Reading

The Mill on the Floss Review

Prepare yourselves.

I remember my sister telling me the synopsis on this story oh, a decade ago, so I knew the siblings died, I couldn’t remember anything much else, just vague things like there was a love interest. I didn’t have any connotation of the author then, and her name didn’t stick. Years later I read Silas Marner and disliked it, and then years after that I read Middlemarch which I liked which inspired me to then read Amos Barton (disliked), Adam Bede (liked), and Daniel Deronda (liked).

I’m not sure when that I learned she wrote Mill on the Floss as well. I was not inspired with a desire to read it immediately. A few years ago, I got barely into it but didn’t perservere. I’ve had it on my newest Classic Club list (see tab above), and included it on my most recent spin list and it was chosen.

Once again it was a slow start and then I left oft and it looked like it was going to be another fail, but then I picked it up again and got really absorbed. There was just so much going on and Victorian authors seem to often have a way of showing everyone’s humanity and idiosyncrasies that is just hilarious and unique.

Eliot does have a way of writing characters I’m ambivalent towards (yet that doesn’t necessarily mean I will dislike the novel), but this novel seemed a bit extreme in that way. The mother seemed to be barely mentally competent, the father a blustering selfish fool he seemed kindly enough at first but later! If he can’t forgive, I can’t forgive what he put his family through. Tom I had more respect for except for how he took up the petty revenge and visited it on innocent people. The aunts’ idiocy and selfishness were interesting but very repetitive (there was a LOT of repetition which is something that I don’t remember from Eliot’s other works and which eventually made this tiring towards then end). I took Maggie to be the main character and the good one.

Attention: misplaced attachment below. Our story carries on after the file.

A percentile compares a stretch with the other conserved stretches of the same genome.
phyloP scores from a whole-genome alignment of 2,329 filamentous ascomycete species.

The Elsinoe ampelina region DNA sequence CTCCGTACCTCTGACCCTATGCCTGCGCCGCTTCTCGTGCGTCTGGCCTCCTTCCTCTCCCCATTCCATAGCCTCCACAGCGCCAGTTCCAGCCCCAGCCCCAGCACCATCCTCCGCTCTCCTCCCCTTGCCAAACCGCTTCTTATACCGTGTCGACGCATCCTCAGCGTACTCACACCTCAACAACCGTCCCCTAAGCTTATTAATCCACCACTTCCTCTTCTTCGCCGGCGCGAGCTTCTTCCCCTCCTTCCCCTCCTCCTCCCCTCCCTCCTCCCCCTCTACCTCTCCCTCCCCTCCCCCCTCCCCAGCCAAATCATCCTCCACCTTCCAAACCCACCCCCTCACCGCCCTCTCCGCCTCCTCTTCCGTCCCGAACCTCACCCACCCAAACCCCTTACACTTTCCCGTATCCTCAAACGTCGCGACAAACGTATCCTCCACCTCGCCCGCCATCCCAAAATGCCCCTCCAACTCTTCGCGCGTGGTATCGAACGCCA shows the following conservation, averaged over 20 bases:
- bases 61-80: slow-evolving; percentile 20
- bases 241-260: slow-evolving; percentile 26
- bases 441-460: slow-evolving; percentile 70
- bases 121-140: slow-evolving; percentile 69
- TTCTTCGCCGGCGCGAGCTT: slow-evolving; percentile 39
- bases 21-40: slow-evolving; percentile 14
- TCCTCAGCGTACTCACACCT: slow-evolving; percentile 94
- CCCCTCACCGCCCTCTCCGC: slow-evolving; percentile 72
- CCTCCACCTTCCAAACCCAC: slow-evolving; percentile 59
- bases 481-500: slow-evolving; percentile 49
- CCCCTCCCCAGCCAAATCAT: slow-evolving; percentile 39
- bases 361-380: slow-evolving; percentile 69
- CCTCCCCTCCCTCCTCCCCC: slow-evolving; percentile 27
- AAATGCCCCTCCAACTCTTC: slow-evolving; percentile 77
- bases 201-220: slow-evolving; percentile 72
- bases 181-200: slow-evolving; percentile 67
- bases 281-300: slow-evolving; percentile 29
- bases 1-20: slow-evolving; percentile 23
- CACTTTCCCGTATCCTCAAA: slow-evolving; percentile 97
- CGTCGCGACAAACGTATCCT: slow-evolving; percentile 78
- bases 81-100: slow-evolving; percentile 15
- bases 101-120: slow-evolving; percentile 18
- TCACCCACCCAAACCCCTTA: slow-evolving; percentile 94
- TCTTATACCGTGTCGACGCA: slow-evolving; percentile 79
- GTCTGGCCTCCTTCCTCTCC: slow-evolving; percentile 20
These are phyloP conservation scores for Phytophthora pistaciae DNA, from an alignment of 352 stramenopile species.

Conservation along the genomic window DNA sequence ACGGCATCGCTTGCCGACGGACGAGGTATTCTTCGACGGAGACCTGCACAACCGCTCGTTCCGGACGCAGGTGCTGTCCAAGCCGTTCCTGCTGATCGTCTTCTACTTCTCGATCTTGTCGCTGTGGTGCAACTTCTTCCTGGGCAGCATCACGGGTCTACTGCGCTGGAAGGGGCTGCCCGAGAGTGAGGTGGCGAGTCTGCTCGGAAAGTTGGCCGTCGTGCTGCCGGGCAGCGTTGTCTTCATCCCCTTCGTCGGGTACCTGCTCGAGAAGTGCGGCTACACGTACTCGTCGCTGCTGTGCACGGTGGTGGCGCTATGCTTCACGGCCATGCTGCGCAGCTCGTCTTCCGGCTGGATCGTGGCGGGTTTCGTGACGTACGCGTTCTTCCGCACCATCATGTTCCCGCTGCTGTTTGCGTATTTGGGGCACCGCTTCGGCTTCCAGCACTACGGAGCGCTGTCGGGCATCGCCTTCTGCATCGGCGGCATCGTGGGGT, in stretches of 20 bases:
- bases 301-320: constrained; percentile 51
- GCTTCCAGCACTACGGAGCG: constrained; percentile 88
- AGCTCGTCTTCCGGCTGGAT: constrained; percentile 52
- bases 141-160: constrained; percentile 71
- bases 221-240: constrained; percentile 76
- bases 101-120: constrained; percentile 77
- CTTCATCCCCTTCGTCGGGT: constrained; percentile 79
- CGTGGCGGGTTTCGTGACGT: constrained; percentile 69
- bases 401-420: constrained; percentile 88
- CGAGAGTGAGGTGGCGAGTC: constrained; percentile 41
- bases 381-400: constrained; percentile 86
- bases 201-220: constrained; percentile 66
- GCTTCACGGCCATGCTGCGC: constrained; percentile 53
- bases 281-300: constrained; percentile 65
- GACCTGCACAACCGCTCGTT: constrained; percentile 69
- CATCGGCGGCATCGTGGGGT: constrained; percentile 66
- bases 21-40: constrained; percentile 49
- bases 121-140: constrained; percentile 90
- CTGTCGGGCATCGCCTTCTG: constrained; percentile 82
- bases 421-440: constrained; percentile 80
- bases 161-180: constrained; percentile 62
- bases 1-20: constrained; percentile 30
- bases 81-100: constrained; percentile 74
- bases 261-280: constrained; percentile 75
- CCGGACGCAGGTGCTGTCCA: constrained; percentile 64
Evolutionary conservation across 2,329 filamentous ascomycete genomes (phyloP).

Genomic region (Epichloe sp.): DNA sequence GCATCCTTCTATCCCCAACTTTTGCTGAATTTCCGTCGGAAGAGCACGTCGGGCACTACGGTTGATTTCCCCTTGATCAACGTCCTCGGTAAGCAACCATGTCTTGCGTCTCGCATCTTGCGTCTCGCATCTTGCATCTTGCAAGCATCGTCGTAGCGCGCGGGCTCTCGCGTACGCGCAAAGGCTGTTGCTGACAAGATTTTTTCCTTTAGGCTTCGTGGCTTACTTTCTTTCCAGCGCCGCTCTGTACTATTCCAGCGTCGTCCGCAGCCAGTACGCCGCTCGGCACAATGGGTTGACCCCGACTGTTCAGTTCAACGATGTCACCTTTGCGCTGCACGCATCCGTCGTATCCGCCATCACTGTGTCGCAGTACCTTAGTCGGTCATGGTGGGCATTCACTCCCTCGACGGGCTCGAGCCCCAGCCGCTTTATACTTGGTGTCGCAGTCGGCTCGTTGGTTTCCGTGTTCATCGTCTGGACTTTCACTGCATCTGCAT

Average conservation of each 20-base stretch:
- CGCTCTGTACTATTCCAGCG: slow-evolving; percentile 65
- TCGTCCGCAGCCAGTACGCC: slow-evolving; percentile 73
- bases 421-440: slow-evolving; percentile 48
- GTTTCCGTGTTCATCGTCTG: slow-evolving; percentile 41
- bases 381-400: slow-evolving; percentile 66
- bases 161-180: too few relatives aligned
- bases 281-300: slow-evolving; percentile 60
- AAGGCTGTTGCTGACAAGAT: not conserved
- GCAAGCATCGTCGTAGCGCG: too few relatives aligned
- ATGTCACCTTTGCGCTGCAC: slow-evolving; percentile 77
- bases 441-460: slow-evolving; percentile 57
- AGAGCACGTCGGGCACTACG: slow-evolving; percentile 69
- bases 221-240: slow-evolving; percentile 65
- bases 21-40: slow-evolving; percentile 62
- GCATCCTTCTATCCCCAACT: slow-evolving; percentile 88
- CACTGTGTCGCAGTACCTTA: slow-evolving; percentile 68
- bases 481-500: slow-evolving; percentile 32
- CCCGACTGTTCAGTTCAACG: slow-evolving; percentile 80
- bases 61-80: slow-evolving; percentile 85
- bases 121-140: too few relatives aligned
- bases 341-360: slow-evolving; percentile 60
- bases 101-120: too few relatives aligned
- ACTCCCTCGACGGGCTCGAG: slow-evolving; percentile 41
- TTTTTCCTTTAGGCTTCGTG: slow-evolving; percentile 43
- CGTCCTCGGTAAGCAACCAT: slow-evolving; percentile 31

Towards the beginning and then end tons of things keep happening and new characters and angles are introduced, but the same character flaws show up in the main family characters with very little variation except maybe to be more extreme, and the same types of mistakes and wrongs are done and no one learns a thing. The father assumes all he does is right and that everything wrong that happens to him is someone else’s fault and puts that fault on an innocent person because that person was connected to someone he saw as wronging him. The mother becomes more mentally feeble. Tom, while he does mature in responsibility becomes even more narrow thinking and blinded and prejudiced and self-righteous and takes up his father’s prejudice and hatred and focuses it more on the innocent person.

And well, I kept thinking Maggie was the heroine and would eventually act like it, and I also thought that there would be some satisfying love section before the sorrow (despite the fact that nothing was getting resolved and more and more complications added unnecessary by the characters).

Why I kept thinking this in the face of the evidence is beyond me. Maggie only passively let things happen (nonaction action which drives me insane) and then reacted at the final hour to the supreme hurt of everyone whether they were wrong or right or a mix of both. And submitted for all the wrong reasons to her family and their wrongdoing and sacrificed other people while she called it “right.” I think she had some sort of superficially self-abnegation idolatry complex. With the major climax with Stephen (there are several, it was rather exhausting), I finally lost patience with her and her stupid, twisted woe is me, I must sacrifice myself sermons. Sorry, lady, if you really felt that way, you’d never have let it get to this point. It’s almost like she wanted to have some sort of self victory to let it get this far then break it off . . . and too bad about the other people and their feelings!

This was about 6 chapters to the end, I lightly skimmed over the rest I couldn’t stand to read anymore, disgusted with everything and everyone and not remotely sad that Maggie died, more like, fine kill off the wretched heroine, sacrifice her brother (she sacrifices everyone she says loves, so it is fitting) and end this monstrosity.